Hennecke says that ‘for exporters of bulk minerals, the reliability and capacity of the country’s rail network is a concern. Considerable value has been lost to the economy by curtailed commodity export volumes’.
The essence of the problem is that Transnet needs an injection of private-sector efficiencies as well as capital. The MCSA has long advocated public-private partnerships as the solution to the problem. But South Africa’s two dedicated bulk ore lines are where Transnet makes its money, which reduces the incentive to loosen the parastatal’s grip on these areas.
According to a 2021 presentation by Transnet to the parliamentary portfolio committee on transport, these lines contribute 65% of the rail businesses revenue. The attempt to auction off rail slots in Transnet’s general freight business in late 2022 – which attracted just one bid – is not an encouraging sign for the future. The conditions imposed by Transnet were said to be onerous.
The real problems with logistics is that, like energy-security problems, these systems are not turned around quickly. Hennecke points out that ‘many mining companies have begun augmenting their supply with renewable-energy projects but it is likely to be some years before the benefits of these investments start bearing fruit’.
James Lorimer, mining shadow minister of the Democratic Alliance party, says that ‘embedded energy generation is all very well for big mining companies with established operations and may well work. The MCSA says there’s something like 8 000 MW lined up by the industry, equal to nearly a quarter of current generation capacity. But what about the small miners who cannot afford this sort of expenditure?’.
Energy security is an additional expense for miners operating in the South African jurisdiction. Gold Fields, owner of South Africa’s most recently built major gold mine, South Deep, spent ZAR715 million on a 50 MW solar energy plant. The plant, which was brought into operation in August last year, has about 101 000 solar panels and is expected to meet almost 24% of the mine’s energy needs. Implementation of these sorts of programmes can be expected to continue in 2023.
Despite the headwinds, it’s not all doom and gloom. Müller points out that South Africa is a developed jurisdiction with great strengths. ‘South African mining has a strong future,’ he says. ‘The depth of its expertise is well recognised and it still has considerable mineral resources to be tapped.’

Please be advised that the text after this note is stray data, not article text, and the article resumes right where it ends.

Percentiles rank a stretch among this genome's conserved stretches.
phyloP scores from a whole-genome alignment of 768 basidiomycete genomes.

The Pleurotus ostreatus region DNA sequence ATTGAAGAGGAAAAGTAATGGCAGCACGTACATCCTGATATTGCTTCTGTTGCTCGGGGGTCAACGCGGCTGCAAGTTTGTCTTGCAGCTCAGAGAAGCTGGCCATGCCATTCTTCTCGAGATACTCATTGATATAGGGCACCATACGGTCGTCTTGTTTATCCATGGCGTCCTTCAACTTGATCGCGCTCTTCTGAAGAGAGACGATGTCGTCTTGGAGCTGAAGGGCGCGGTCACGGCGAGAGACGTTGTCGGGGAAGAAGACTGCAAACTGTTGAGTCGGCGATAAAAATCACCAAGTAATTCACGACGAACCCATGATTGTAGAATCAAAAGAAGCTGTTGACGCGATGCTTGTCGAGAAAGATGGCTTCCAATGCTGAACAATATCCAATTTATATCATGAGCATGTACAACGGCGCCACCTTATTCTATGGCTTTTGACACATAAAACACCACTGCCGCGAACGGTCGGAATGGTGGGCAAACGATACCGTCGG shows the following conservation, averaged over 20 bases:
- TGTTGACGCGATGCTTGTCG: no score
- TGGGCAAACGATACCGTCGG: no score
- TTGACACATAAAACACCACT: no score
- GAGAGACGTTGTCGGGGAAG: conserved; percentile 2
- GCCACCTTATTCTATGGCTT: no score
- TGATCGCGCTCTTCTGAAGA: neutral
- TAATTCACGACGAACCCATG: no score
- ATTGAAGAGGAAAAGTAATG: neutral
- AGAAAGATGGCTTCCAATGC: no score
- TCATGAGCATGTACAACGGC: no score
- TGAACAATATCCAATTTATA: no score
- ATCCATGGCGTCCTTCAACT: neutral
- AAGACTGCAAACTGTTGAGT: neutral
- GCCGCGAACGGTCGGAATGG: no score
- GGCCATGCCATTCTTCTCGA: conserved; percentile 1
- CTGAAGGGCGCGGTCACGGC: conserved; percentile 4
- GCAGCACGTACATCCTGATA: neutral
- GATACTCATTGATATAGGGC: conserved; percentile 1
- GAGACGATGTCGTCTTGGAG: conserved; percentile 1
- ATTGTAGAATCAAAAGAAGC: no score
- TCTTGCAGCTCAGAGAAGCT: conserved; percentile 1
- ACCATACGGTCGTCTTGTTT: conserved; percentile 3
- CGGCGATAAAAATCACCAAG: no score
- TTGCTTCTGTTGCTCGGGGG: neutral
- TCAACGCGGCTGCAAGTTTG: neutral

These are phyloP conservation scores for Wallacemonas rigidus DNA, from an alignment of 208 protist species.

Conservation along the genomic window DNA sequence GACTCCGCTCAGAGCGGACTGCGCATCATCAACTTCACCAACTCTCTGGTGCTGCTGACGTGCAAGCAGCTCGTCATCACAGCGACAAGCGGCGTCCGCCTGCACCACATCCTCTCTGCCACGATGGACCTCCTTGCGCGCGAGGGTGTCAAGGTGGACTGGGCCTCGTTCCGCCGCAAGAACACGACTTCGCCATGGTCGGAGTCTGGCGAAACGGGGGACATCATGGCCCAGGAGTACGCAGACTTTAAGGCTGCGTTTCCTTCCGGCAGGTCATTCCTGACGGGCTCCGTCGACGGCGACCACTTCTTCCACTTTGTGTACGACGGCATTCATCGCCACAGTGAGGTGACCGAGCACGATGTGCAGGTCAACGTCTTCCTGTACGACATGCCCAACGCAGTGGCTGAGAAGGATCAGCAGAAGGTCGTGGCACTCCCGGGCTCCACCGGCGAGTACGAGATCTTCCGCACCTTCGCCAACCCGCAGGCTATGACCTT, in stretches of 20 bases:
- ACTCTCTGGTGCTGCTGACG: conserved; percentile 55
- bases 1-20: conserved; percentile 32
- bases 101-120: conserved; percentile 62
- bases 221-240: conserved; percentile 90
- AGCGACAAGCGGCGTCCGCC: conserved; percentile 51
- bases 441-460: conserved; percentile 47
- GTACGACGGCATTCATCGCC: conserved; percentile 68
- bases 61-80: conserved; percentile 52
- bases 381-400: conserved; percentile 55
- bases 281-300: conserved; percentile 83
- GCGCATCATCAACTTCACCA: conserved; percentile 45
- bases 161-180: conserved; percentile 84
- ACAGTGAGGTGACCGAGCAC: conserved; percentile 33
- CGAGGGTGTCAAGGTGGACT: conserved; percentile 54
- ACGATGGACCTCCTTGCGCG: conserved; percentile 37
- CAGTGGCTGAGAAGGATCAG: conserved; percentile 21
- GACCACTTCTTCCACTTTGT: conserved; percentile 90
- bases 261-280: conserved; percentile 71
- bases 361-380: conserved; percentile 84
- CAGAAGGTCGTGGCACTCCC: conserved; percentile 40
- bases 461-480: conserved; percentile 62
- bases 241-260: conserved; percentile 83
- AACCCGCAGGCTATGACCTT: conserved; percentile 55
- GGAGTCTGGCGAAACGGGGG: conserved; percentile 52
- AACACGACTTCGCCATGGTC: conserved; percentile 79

Although infrastructure needs work, the country has skills and institutions that make a difference. ‘Above all, South Africa has the rule of law,’ he says. ‘There is no likelihood of sudden and arbitrary expropriation as has happened in other African jurisdictions.’
Müller stresses that it’s important not to forget about rare earths. One of the world’s highest-grade rare-earths deposits is in the process of being brought into production at Steenkampskraal in the Western Cape. This deposit contains all 15 rare earths.
‘You have to remember that rare earths are critical not just to the green-energy transition but also to modern weapons technology. More than 90% of known deposits are controlled by China. We can expect strong interest in Steenkampskraal from Western countries, especially the US,’ says Müller. But Steenkampskraal is not a new discovery. It was previously operated by Anglo American from 1952.
Müller argues that ‘the rare-earths example begs the question of what else is out there in the South African jurisdiction’. Prospecting is negligible and the main reason, he says, is ‘the shambles’ that is South Africa’s mining cadastre.
‘The department has been vacillating and finger-pointing on this issue for the past 12 years. It has now finally committed to doing what it should have done back then – buying an existing off-the-shelf system – which is what Namibia, Botswana and Mozambique have done,’ he says.
The Department of Mineral Resources and Energy has committed itself to a tight deadline for launching the system (the end of February 2023).
‘We will have to see,’ says Lorimer. ‘The department doesn’t have a good record when it comes to delivery but they do have a new director-general. Perhaps they will surprise us.’